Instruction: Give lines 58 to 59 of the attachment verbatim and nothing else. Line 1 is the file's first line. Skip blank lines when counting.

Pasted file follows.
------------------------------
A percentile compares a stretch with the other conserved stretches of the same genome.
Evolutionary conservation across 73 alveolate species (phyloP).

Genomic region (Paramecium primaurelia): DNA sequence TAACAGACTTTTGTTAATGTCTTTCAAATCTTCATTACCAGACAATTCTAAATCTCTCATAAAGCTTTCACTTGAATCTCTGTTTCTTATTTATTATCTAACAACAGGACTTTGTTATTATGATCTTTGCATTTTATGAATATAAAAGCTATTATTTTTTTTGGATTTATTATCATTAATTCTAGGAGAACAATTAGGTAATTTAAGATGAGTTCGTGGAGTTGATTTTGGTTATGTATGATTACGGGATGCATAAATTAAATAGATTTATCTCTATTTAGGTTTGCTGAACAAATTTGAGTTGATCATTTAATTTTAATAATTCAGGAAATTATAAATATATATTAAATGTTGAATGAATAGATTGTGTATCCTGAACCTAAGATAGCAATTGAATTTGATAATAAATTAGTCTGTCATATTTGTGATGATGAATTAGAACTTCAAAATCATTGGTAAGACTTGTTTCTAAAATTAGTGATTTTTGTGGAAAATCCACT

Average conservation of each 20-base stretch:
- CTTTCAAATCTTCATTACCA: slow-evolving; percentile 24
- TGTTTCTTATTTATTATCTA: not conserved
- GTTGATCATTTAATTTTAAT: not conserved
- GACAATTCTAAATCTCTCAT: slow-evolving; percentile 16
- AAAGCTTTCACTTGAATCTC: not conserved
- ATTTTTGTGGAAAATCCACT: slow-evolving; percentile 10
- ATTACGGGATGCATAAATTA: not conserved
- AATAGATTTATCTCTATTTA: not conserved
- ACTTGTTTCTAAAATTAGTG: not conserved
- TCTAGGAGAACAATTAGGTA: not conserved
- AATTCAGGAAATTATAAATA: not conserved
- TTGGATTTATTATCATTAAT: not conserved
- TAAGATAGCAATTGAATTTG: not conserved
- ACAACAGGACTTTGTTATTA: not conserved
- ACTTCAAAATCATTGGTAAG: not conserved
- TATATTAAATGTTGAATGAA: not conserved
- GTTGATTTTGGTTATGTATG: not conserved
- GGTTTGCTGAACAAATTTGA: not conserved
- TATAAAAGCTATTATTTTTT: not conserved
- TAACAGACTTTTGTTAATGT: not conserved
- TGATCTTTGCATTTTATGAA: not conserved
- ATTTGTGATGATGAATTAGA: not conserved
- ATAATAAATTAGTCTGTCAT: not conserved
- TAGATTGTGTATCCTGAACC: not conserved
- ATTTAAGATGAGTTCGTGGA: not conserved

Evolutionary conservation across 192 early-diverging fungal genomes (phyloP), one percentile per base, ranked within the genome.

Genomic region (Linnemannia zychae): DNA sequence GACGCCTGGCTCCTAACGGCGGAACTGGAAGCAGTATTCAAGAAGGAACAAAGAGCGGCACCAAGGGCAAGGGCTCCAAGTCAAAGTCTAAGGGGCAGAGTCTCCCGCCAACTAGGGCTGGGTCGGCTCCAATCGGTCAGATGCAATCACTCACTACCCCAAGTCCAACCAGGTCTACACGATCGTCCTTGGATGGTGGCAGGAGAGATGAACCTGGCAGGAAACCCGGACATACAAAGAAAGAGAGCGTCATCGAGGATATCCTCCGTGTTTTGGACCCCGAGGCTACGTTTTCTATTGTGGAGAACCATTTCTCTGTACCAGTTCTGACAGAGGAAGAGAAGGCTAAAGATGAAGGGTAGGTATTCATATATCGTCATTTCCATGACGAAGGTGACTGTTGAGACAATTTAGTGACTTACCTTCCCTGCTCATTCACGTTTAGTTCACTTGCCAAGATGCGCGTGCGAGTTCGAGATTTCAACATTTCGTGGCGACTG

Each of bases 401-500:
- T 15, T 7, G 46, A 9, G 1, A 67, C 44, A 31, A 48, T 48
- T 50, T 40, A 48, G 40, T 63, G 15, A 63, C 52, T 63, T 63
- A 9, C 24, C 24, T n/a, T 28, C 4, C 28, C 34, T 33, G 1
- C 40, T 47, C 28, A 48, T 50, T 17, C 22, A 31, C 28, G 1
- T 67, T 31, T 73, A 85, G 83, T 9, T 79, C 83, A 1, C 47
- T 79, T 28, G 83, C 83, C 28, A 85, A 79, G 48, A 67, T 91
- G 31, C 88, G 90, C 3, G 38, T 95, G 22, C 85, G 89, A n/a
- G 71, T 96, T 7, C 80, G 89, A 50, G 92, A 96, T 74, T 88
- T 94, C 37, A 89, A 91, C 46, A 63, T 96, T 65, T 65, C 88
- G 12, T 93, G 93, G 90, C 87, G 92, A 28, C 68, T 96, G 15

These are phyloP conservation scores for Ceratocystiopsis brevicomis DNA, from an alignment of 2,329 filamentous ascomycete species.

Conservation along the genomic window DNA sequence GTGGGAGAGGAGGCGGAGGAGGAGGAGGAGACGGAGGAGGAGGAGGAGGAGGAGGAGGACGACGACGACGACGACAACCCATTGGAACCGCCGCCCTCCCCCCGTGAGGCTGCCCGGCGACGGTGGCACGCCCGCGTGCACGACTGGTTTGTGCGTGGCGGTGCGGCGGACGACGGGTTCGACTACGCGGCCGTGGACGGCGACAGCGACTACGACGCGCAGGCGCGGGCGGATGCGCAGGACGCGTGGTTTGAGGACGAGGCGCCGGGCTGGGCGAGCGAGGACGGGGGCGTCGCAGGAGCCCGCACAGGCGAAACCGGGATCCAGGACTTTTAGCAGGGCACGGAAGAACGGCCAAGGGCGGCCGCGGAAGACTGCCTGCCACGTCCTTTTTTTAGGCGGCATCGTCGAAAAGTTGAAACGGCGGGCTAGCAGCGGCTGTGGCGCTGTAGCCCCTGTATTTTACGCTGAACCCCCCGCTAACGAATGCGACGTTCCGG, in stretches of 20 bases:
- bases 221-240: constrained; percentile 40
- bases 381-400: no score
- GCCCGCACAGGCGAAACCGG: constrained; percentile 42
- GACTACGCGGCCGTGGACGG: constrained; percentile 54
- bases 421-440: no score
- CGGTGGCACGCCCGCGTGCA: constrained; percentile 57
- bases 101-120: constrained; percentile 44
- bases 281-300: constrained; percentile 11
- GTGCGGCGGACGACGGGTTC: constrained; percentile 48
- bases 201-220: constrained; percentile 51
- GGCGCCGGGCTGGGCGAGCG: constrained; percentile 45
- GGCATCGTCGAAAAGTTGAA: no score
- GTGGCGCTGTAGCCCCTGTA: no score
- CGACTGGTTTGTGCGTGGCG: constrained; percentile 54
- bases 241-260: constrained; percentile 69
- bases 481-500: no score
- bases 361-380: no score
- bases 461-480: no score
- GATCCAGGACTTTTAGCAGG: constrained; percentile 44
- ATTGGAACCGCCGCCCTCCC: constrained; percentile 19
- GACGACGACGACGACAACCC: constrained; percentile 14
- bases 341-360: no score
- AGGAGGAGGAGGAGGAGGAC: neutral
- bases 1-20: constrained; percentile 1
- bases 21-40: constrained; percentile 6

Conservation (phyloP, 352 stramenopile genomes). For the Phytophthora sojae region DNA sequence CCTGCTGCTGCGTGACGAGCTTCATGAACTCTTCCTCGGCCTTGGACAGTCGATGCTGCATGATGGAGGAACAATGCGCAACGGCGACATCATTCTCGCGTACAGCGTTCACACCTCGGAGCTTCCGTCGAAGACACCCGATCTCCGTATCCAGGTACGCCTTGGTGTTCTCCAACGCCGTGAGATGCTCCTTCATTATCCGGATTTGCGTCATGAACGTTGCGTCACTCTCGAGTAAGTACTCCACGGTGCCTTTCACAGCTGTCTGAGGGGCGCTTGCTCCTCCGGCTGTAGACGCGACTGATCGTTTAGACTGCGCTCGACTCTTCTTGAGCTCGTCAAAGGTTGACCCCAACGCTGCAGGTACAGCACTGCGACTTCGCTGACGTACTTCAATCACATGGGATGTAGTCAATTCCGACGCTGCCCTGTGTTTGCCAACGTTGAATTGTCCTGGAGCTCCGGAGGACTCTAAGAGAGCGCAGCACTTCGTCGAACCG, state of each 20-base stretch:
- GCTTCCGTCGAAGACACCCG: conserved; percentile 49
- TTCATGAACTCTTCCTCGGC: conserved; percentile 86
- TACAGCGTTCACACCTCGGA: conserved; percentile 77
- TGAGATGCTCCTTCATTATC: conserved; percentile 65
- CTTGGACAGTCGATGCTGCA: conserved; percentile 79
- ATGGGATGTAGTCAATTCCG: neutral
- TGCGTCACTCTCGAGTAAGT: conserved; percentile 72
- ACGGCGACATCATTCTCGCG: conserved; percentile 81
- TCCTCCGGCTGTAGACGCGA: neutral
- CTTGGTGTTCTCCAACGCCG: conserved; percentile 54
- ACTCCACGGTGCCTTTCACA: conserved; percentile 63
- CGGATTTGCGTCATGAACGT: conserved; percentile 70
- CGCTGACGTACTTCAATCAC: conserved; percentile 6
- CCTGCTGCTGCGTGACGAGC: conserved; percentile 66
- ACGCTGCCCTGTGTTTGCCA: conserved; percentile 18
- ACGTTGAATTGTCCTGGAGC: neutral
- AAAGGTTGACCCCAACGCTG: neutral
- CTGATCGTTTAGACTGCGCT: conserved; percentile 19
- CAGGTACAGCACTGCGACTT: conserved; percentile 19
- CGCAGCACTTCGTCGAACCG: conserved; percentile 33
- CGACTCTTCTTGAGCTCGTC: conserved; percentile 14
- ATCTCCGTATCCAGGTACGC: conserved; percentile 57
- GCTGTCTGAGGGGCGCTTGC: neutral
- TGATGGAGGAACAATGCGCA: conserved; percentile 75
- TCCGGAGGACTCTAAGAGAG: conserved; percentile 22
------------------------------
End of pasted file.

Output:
- CGACTGGTTTGTGCGTGGCG: constrained; percentile 54
- bases 241-260: constrained; percentile 69